"The management of Georgia elections has become an embarrassment for our state. Georgians are outraged, and rightly so. We have been clear from the beginning: every legal vote cast should be counted. Any illegal vote must not," Sens. David Perdue, R-Ga., and Kelly Loeffler, R-Ga., said in a joint statement. "And there must be transparency and uniformity in the counting process. This isn’t hard. This isn’t partisan. This is American."

Raffensperger shot back at the senators in a statement rejecting their calls for resignation. 

"As a Republican, I am concerned about Republicans keeping the U.S. Senate," Raffensperger said. "I recommend that Senators Loeffler and Perdue start focusing on that."

Georgia Republican Sen. Kelly Loeffler speaks during a campaign rally Wednesday, Nov. 11, 2020, in Marietta, Ga. She and Sen. David Perdue, also a Republican from Georgia, called for the state’s GOP secretary of state to resign this week. (AP Photo/John Bazemore)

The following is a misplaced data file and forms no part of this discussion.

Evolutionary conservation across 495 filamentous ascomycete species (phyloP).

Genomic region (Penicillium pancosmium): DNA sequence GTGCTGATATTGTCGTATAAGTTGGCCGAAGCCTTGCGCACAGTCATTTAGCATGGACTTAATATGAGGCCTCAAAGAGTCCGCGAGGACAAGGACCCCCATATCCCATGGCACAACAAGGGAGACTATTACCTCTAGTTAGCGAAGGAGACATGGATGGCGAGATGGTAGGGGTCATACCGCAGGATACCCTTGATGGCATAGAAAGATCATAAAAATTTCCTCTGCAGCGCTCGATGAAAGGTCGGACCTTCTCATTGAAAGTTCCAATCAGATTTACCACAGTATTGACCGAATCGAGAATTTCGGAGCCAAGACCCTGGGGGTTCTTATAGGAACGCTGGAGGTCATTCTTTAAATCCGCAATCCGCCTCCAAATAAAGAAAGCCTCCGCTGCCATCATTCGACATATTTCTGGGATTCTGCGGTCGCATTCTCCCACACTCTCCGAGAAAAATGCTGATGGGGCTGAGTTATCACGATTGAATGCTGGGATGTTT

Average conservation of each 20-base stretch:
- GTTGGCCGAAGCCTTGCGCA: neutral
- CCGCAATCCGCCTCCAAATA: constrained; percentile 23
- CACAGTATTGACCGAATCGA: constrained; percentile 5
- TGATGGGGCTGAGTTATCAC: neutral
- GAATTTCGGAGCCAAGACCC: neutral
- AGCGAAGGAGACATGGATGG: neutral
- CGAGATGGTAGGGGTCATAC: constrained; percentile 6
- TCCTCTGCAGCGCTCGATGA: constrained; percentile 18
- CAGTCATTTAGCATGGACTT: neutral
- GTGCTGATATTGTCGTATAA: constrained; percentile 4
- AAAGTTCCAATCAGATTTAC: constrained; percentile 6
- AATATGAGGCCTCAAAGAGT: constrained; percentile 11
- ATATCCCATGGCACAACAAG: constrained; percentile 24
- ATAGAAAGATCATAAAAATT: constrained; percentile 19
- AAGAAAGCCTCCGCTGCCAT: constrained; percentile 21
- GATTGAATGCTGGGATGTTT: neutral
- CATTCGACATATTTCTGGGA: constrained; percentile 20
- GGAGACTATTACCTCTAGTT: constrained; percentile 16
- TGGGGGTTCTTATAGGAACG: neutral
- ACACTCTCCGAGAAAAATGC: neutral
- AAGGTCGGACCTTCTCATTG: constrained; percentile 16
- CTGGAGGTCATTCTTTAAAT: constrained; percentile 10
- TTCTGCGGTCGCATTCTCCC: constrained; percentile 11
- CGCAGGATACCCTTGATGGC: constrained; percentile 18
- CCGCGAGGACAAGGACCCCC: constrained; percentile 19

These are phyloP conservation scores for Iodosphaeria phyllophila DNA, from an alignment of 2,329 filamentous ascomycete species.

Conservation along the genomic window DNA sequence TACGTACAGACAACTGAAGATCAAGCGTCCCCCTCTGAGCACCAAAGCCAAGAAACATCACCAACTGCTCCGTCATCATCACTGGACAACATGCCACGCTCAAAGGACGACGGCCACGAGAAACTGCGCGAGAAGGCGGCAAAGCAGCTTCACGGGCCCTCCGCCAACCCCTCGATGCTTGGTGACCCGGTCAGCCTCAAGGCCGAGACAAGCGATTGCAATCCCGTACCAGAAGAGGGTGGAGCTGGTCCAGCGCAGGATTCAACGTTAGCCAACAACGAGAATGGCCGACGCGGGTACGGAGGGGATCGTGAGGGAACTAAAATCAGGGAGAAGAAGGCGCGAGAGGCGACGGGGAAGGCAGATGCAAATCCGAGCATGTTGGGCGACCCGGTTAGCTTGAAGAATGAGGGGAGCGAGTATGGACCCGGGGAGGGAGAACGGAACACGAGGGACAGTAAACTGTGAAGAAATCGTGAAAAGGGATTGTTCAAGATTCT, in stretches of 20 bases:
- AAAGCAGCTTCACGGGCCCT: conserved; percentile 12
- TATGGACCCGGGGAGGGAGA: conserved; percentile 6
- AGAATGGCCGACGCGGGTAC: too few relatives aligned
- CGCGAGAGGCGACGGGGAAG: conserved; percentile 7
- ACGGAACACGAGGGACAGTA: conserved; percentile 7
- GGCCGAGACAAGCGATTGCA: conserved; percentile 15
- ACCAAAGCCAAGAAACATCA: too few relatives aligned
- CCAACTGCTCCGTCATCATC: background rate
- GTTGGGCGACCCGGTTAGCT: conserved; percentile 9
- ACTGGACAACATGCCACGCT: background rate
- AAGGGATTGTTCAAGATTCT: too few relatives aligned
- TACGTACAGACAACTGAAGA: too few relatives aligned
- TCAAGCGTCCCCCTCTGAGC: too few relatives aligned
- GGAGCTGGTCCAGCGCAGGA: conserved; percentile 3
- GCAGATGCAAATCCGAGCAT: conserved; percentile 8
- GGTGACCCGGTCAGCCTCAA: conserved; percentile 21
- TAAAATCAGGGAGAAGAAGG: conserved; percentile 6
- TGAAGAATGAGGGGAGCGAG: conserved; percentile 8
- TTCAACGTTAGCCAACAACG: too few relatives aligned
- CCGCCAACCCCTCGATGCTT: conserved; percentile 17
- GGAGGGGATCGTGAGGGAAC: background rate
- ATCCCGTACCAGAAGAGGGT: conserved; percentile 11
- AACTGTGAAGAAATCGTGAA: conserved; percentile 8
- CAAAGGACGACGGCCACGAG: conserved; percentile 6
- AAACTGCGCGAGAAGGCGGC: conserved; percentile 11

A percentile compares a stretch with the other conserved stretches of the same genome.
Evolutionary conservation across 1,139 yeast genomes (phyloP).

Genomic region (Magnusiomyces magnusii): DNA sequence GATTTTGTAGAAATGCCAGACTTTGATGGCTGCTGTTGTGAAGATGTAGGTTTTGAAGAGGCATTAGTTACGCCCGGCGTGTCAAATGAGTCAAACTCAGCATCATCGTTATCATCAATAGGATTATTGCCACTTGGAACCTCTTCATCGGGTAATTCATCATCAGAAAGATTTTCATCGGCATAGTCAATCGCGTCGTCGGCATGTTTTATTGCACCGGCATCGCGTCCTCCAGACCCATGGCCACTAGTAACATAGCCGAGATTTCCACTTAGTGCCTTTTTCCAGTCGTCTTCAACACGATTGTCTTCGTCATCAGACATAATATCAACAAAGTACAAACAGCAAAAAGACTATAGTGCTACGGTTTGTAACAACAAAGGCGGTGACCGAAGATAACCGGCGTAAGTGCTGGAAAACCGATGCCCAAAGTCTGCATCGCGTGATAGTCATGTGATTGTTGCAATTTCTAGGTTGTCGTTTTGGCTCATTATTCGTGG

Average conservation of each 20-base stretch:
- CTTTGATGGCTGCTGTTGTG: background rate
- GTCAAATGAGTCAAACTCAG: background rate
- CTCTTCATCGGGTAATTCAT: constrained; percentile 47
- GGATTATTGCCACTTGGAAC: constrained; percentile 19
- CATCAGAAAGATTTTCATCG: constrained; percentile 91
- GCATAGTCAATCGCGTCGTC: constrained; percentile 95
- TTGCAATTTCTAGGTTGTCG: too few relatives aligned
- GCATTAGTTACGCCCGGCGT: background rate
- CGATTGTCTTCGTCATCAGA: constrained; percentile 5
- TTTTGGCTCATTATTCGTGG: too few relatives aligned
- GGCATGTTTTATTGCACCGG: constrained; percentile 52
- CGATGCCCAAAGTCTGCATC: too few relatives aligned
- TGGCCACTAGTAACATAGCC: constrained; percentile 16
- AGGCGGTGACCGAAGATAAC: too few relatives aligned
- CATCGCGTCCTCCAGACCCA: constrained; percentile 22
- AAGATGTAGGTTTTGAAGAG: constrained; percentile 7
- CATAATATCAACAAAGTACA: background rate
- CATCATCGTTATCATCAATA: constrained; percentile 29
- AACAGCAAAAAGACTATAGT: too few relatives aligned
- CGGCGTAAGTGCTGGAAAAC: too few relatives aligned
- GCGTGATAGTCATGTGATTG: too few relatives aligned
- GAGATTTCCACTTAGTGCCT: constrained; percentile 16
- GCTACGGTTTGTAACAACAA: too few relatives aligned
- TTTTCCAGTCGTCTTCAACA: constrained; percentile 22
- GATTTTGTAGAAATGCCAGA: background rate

He also said what many experts have been repeating in recent days about the Trump campaign's lawsuits and calls for recounts: That although it is likely there was some fraud in the election, it is almost certain there was not enough to close the margins Biden has opened up in the states he has won or even in a place like Georgia which has not yet been called for Biden. The president-elect leads in Georgia by just over 14,000 votes as of Friday morning. 

"Was there illegal voting? I am sure there was," Raffensperger said. "And my office is investigating all of it. Does it rise to the numbers or margin necessary to change the outcome to where President Trump is given Georgia’s electoral votes? That is unlikely."